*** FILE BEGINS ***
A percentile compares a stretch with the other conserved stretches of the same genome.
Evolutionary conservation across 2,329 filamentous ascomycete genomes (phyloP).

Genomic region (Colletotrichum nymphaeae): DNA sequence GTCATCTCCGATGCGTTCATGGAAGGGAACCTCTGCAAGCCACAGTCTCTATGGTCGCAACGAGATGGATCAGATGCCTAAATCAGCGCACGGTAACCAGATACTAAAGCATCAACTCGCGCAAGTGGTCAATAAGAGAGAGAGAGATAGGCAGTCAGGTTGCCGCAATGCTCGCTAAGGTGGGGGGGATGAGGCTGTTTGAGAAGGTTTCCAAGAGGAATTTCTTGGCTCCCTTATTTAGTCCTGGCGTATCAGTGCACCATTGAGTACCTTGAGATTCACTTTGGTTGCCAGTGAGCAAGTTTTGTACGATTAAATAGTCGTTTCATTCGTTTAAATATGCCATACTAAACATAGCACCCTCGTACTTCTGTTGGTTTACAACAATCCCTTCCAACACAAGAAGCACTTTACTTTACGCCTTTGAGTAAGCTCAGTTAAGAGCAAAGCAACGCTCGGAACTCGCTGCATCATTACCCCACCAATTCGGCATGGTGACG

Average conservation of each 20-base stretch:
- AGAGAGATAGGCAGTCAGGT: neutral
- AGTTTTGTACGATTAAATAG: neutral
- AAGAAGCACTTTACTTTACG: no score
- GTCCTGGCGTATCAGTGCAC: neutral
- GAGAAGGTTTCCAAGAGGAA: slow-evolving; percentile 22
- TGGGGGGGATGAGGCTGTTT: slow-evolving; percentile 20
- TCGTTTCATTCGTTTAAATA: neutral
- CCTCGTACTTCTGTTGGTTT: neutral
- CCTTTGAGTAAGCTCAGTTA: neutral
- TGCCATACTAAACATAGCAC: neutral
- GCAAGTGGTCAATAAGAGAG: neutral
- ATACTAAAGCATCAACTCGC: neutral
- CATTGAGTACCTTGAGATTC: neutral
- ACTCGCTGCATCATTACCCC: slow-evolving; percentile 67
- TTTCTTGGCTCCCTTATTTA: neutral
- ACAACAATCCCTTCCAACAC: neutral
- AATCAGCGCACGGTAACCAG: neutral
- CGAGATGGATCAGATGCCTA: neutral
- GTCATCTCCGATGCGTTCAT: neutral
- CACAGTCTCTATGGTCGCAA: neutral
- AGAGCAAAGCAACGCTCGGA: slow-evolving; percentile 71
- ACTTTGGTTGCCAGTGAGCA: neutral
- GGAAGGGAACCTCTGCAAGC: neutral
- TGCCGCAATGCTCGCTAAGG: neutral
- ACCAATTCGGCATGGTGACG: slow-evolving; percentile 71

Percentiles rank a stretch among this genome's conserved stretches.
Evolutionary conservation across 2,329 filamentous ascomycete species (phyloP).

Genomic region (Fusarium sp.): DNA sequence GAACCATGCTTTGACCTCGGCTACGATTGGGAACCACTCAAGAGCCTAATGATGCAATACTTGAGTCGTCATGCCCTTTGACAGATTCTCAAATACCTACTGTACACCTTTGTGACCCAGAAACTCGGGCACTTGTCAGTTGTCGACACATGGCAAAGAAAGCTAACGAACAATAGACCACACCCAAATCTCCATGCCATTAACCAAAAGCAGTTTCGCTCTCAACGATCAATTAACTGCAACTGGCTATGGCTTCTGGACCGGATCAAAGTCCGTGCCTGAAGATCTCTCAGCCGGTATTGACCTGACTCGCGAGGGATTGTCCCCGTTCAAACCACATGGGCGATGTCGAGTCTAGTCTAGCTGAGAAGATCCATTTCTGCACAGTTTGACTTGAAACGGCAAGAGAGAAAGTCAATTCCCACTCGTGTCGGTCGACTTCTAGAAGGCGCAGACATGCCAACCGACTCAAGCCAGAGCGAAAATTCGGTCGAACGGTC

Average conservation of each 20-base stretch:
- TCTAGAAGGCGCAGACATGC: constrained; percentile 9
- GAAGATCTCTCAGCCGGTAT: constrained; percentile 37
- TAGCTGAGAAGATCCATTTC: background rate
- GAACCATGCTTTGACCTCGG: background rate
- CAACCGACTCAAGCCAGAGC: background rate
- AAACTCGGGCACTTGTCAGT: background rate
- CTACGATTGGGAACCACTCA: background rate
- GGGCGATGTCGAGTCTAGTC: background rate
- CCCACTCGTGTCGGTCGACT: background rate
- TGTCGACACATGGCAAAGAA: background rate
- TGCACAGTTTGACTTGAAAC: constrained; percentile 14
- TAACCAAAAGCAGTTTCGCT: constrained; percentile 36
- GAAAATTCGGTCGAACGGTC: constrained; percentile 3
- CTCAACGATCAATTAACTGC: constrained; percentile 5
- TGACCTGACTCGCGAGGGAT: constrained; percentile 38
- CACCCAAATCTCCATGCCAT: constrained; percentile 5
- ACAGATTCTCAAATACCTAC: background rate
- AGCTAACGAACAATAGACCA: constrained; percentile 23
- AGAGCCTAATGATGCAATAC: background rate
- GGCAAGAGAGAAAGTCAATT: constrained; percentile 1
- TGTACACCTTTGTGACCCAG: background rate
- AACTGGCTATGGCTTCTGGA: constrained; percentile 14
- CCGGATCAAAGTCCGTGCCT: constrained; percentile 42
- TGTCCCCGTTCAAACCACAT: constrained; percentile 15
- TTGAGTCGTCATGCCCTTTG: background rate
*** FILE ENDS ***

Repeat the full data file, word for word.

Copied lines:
A percentile compares a stretch with the other conserved stretches of the same genome.
Evolutionary conservation across 2,329 filamentous ascomycete genomes (phyloP).

Genomic region (Colletotrichum nymphaeae): DNA sequence GTCATCTCCGATGCGTTCATGGAAGGGAACCTCTGCAAGCCACAGTCTCTATGGTCGCAACGAGATGGATCAGATGCCTAAATCAGCGCACGGTAACCAGATACTAAAGCATCAACTCGCGCAAGTGGTCAATAAGAGAGAGAGAGATAGGCAGTCAGGTTGCCGCAATGCTCGCTAAGGTGGGGGGGATGAGGCTGTTTGAGAAGGTTTCCAAGAGGAATTTCTTGGCTCCCTTATTTAGTCCTGGCGTATCAGTGCACCATTGAGTACCTTGAGATTCACTTTGGTTGCCAGTGAGCAAGTTTTGTACGATTAAATAGTCGTTTCATTCGTTTAAATATGCCATACTAAACATAGCACCCTCGTACTTCTGTTGGTTTACAACAATCCCTTCCAACACAAGAAGCACTTTACTTTACGCCTTTGAGTAAGCTCAGTTAAGAGCAAAGCAACGCTCGGAACTCGCTGCATCATTACCCCACCAATTCGGCATGGTGACG

Average conservation of each 20-base stretch:
- AGAGAGATAGGCAGTCAGGT: neutral
- AGTTTTGTACGATTAAATAG: neutral
- AAGAAGCACTTTACTTTACG: no score
- GTCCTGGCGTATCAGTGCAC: neutral
- GAGAAGGTTTCCAAGAGGAA: slow-evolving; percentile 22
- TGGGGGGGATGAGGCTGTTT: slow-evolving; percentile 20
- TCGTTTCATTCGTTTAAATA: neutral
- CCTCGTACTTCTGTTGGTTT: neutral
- CCTTTGAGTAAGCTCAGTTA: neutral
- TGCCATACTAAACATAGCAC: neutral
- GCAAGTGGTCAATAAGAGAG: neutral
- ATACTAAAGCATCAACTCGC: neutral
- CATTGAGTACCTTGAGATTC: neutral
- ACTCGCTGCATCATTACCCC: slow-evolving; percentile 67
- TTTCTTGGCTCCCTTATTTA: neutral
- ACAACAATCCCTTCCAACAC: neutral
- AATCAGCGCACGGTAACCAG: neutral
- CGAGATGGATCAGATGCCTA: neutral
- GTCATCTCCGATGCGTTCAT: neutral
- CACAGTCTCTATGGTCGCAA: neutral
- AGAGCAAAGCAACGCTCGGA: slow-evolving; percentile 71
- ACTTTGGTTGCCAGTGAGCA: neutral
- GGAAGGGAACCTCTGCAAGC: neutral
- TGCCGCAATGCTCGCTAAGG: neutral
- ACCAATTCGGCATGGTGACG: slow-evolving; percentile 71

Percentiles rank a stretch among this genome's conserved stretches.
Evolutionary conservation across 2,329 filamentous ascomycete species (phyloP).

Genomic region (Fusarium sp.): DNA sequence GAACCATGCTTTGACCTCGGCTACGATTGGGAACCACTCAAGAGCCTAATGATGCAATACTTGAGTCGTCATGCCCTTTGACAGATTCTCAAATACCTACTGTACACCTTTGTGACCCAGAAACTCGGGCACTTGTCAGTTGTCGACACATGGCAAAGAAAGCTAACGAACAATAGACCACACCCAAATCTCCATGCCATTAACCAAAAGCAGTTTCGCTCTCAACGATCAATTAACTGCAACTGGCTATGGCTTCTGGACCGGATCAAAGTCCGTGCCTGAAGATCTCTCAGCCGGTATTGACCTGACTCGCGAGGGATTGTCCCCGTTCAAACCACATGGGCGATGTCGAGTCTAGTCTAGCTGAGAAGATCCATTTCTGCACAGTTTGACTTGAAACGGCAAGAGAGAAAGTCAATTCCCACTCGTGTCGGTCGACTTCTAGAAGGCGCAGACATGCCAACCGACTCAAGCCAGAGCGAAAATTCGGTCGAACGGTC

Average conservation of each 20-base stretch:
- TCTAGAAGGCGCAGACATGC: constrained; percentile 9
- GAAGATCTCTCAGCCGGTAT: constrained; percentile 37
- TAGCTGAGAAGATCCATTTC: background rate
- GAACCATGCTTTGACCTCGG: background rate
- CAACCGACTCAAGCCAGAGC: background rate
- AAACTCGGGCACTTGTCAGT: background rate
- CTACGATTGGGAACCACTCA: background rate
- GGGCGATGTCGAGTCTAGTC: background rate
- CCCACTCGTGTCGGTCGACT: background rate
- TGTCGACACATGGCAAAGAA: background rate
- TGCACAGTTTGACTTGAAAC: constrained; percentile 14
- TAACCAAAAGCAGTTTCGCT: constrained; percentile 36
- GAAAATTCGGTCGAACGGTC: constrained; percentile 3
- CTCAACGATCAATTAACTGC: constrained; percentile 5
- TGACCTGACTCGCGAGGGAT: constrained; percentile 38
- CACCCAAATCTCCATGCCAT: constrained; percentile 5
- ACAGATTCTCAAATACCTAC: background rate
- AGCTAACGAACAATAGACCA: constrained; percentile 23
- AGAGCCTAATGATGCAATAC: background rate
- GGCAAGAGAGAAAGTCAATT: constrained; percentile 1
- TGTACACCTTTGTGACCCAG: background rate
- AACTGGCTATGGCTTCTGGA: constrained; percentile 14
- CCGGATCAAAGTCCGTGCCT: constrained; percentile 42
- TGTCCCCGTTCAAACCACAT: constrained; percentile 15
- TTGAGTCGTCATGCCCTTTG: background rate